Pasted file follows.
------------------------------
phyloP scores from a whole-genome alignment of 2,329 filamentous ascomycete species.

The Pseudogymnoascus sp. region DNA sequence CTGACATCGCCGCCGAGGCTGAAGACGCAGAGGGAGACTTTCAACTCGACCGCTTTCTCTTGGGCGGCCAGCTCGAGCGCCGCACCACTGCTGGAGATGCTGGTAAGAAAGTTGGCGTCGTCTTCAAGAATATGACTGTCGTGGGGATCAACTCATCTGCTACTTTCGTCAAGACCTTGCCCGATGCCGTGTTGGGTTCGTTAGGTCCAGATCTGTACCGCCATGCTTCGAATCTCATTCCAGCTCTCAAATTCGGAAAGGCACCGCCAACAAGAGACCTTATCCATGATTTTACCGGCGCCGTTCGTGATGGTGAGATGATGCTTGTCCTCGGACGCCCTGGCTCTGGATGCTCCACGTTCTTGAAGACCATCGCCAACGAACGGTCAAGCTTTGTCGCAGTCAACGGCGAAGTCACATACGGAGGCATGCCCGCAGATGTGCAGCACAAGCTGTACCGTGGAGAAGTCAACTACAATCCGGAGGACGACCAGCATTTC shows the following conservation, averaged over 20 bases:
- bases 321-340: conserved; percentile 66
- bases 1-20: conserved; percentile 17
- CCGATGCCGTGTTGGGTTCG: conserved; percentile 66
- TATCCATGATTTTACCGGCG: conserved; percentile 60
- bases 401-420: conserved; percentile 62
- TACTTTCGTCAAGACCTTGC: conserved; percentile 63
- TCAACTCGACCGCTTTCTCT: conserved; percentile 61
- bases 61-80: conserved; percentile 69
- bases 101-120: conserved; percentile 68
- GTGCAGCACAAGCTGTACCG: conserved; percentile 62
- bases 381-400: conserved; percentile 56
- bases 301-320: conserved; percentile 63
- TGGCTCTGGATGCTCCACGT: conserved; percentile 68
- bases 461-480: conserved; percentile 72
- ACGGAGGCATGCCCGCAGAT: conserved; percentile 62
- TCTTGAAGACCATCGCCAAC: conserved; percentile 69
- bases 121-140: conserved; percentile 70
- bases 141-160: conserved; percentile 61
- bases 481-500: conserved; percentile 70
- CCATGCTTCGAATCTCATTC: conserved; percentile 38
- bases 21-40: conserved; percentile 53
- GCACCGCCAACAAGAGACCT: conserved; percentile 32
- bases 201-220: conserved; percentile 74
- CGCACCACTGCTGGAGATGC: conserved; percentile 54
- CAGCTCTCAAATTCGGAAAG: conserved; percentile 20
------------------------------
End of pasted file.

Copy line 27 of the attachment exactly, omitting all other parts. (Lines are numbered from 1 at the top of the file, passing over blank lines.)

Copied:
- CAGCTCTCAAATTCGGAAAG: conserved; percentile 20